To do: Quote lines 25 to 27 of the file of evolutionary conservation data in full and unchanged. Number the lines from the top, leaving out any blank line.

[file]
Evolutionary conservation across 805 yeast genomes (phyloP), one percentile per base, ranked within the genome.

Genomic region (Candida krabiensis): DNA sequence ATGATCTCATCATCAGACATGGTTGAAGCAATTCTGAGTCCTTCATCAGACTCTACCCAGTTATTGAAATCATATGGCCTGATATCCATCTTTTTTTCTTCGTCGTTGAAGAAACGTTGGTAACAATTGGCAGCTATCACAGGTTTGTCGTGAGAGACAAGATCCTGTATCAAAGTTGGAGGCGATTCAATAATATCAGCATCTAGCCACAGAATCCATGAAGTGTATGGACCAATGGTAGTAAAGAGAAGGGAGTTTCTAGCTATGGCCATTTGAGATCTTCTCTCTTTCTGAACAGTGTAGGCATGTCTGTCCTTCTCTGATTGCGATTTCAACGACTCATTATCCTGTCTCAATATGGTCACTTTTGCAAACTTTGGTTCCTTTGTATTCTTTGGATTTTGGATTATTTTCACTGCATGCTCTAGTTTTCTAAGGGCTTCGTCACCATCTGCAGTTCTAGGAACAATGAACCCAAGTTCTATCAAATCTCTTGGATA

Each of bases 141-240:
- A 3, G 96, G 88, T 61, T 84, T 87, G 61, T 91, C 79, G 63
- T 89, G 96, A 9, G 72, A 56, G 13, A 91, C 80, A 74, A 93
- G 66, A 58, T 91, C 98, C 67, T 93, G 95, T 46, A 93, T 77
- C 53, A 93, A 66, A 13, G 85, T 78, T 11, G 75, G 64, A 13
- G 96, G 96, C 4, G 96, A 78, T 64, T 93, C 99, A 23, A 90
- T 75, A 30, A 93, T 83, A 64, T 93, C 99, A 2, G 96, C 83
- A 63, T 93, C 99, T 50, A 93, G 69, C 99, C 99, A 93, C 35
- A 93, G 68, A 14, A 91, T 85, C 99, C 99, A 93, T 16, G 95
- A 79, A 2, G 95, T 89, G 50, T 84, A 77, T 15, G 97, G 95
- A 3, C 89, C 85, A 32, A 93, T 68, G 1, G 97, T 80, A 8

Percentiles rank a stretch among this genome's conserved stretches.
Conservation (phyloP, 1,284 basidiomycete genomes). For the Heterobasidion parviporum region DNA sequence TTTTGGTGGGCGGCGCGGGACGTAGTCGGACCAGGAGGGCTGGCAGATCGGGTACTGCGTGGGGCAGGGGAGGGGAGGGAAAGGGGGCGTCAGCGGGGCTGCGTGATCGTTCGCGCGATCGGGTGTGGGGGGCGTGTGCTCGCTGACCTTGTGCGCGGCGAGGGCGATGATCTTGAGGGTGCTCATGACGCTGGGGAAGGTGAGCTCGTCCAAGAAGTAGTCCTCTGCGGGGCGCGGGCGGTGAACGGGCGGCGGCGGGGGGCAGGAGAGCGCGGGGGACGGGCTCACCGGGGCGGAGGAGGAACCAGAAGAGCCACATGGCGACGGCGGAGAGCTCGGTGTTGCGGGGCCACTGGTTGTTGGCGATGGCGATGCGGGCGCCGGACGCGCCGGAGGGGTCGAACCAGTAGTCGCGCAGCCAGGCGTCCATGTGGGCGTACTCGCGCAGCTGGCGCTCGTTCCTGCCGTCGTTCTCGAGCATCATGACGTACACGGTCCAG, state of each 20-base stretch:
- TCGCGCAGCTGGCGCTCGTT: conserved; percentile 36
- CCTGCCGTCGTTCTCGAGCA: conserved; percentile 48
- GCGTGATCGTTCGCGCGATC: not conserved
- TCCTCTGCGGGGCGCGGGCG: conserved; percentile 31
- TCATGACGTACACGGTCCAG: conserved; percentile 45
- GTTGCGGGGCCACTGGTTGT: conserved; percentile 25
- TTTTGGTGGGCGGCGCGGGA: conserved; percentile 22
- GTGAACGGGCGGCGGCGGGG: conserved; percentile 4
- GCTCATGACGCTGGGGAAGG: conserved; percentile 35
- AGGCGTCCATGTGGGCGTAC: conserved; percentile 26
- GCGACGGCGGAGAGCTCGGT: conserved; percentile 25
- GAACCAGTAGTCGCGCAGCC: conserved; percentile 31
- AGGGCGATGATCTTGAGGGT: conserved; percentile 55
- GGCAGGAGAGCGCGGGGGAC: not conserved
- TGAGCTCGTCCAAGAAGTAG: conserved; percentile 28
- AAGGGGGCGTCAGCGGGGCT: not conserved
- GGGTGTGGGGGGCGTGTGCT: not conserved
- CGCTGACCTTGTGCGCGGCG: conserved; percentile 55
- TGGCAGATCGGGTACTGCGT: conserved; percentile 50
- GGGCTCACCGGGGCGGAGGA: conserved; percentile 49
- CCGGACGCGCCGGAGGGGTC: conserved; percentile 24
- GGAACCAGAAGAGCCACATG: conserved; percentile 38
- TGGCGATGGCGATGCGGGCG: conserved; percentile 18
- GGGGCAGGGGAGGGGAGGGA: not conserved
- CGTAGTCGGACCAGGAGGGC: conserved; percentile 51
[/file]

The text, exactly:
- AGGCGTCCATGTGGGCGTAC: conserved; percentile 26
- GCGACGGCGGAGAGCTCGGT: conserved; percentile 25
- GAACCAGTAGTCGCGCAGCC: conserved; percentile 31